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CAB opposes copyright payment demand

Briefs | 11/05/2007 12:08 am EST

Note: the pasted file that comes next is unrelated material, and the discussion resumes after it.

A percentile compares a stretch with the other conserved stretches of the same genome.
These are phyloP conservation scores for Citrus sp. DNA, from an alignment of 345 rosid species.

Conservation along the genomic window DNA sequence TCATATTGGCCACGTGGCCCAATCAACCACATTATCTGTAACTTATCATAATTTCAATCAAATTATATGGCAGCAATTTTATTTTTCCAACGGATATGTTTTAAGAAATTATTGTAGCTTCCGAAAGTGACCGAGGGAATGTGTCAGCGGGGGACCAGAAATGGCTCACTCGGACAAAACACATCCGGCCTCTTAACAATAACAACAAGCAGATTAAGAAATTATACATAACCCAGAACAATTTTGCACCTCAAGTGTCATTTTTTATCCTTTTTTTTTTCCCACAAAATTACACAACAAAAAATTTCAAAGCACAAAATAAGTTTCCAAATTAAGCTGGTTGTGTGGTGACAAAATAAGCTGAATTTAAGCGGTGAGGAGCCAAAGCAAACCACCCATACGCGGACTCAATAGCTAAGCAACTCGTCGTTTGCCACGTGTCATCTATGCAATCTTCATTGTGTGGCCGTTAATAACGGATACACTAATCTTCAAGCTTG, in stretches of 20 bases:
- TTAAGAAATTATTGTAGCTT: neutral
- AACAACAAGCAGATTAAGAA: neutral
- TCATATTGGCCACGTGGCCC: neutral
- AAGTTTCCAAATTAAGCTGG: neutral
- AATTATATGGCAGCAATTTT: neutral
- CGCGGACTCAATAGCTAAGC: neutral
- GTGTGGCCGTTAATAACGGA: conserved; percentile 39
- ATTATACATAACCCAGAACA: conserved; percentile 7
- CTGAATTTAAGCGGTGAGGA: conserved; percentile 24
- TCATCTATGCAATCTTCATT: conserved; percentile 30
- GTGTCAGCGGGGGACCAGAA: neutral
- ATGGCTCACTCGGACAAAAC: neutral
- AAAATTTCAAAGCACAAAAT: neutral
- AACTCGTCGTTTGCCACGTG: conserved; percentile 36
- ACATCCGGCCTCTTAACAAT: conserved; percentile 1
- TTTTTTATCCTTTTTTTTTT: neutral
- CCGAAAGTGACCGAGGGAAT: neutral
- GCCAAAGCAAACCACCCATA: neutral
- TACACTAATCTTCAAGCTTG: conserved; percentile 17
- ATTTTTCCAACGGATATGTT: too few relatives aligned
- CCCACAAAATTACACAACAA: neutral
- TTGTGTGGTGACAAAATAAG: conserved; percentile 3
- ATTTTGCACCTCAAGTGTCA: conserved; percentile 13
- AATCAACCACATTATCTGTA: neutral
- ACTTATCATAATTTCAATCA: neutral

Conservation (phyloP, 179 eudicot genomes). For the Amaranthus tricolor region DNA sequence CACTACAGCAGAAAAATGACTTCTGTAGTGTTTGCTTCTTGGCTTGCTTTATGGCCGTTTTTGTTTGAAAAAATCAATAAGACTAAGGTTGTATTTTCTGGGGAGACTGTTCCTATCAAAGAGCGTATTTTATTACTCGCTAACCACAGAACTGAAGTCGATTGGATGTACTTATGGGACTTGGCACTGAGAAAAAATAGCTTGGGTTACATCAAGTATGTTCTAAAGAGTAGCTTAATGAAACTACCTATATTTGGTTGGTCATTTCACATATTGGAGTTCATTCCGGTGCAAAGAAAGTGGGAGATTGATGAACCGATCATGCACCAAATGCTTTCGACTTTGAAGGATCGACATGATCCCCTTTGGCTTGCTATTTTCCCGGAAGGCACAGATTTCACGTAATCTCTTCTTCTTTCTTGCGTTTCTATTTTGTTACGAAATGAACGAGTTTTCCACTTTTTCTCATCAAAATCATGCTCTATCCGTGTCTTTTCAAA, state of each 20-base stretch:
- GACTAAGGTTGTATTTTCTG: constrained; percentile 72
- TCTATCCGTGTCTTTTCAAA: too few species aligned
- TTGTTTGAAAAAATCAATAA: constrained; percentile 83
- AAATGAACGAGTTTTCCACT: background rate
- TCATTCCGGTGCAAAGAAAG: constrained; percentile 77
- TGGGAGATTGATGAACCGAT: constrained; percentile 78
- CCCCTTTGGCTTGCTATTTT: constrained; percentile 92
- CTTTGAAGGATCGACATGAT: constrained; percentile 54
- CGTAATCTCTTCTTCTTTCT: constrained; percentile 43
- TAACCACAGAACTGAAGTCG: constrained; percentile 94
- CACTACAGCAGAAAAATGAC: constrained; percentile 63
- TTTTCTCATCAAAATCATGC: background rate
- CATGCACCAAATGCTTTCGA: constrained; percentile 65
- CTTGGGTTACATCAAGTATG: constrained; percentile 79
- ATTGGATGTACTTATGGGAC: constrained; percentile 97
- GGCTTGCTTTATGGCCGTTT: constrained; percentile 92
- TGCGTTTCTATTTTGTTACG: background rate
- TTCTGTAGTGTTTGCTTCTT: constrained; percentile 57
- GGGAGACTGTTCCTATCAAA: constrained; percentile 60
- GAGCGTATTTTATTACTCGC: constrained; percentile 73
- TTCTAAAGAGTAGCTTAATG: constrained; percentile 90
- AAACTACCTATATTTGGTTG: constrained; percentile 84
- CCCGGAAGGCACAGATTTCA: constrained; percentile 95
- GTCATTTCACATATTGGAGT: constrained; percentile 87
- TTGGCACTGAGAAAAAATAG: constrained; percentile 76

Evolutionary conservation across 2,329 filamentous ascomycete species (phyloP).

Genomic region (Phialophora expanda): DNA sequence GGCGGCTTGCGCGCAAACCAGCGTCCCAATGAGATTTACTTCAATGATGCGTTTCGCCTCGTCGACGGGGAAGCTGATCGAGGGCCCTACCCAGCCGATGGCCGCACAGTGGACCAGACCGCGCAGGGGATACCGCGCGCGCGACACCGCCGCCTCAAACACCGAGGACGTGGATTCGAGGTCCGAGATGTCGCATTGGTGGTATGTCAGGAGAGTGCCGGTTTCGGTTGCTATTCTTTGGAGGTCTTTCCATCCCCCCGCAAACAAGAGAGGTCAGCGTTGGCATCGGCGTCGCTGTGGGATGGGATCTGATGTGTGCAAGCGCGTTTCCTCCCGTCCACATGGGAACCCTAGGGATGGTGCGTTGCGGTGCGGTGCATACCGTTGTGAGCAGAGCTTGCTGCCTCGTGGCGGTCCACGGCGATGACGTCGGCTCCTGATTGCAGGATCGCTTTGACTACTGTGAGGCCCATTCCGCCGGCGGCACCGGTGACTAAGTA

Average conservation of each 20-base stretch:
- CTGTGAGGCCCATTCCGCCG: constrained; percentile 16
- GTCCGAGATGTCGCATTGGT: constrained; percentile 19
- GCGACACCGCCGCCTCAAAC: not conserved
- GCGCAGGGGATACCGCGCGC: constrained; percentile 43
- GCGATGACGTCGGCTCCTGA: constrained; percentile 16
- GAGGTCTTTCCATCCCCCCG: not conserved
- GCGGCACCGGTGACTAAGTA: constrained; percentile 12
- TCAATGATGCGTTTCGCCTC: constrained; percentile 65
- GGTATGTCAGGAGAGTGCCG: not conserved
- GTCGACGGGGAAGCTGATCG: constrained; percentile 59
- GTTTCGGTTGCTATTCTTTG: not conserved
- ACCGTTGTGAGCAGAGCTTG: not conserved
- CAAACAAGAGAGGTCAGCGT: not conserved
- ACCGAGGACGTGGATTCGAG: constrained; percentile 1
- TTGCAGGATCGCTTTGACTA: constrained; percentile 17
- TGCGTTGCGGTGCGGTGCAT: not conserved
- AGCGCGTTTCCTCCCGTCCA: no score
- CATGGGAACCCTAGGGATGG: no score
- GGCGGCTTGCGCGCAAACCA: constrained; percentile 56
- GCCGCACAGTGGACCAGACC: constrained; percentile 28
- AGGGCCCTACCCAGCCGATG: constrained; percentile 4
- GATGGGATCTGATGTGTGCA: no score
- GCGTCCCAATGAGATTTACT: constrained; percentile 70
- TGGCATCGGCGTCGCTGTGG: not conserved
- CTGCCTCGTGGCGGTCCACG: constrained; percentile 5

At its annual general meeting in Ottawa today the membership of the Canadian Association of Broadcasters adopted a resolution opposing the music labels' copyright payment demand, stating "the CAB will take all measures to publicly oppose this egregious and abusive demand by the record labels including taking action before Parliament, the Copyright Board and the courts." While private broadcasters currently pay almost $70 million a year in the form of tariffs to four different rights holder collectives, the record labels are demanding an additional payment close to $50 million annually for the right to make technical reproductions that are secondary to playing the music over the air – a right for which radio broadcasters already pay, according to the CAB.  "While broadcasters recognize that artists, producers and other rights-holders should be fairly compensated for the use of their songs, our industry believes that this tariff proposal is a blatant abuse of the principles of the Copyright Act," said CAB president and CEO Glenn O'Farrell. "This demand won't help the record labels – it will only hurt one of the few areas that is still working well for them in the digital world." 

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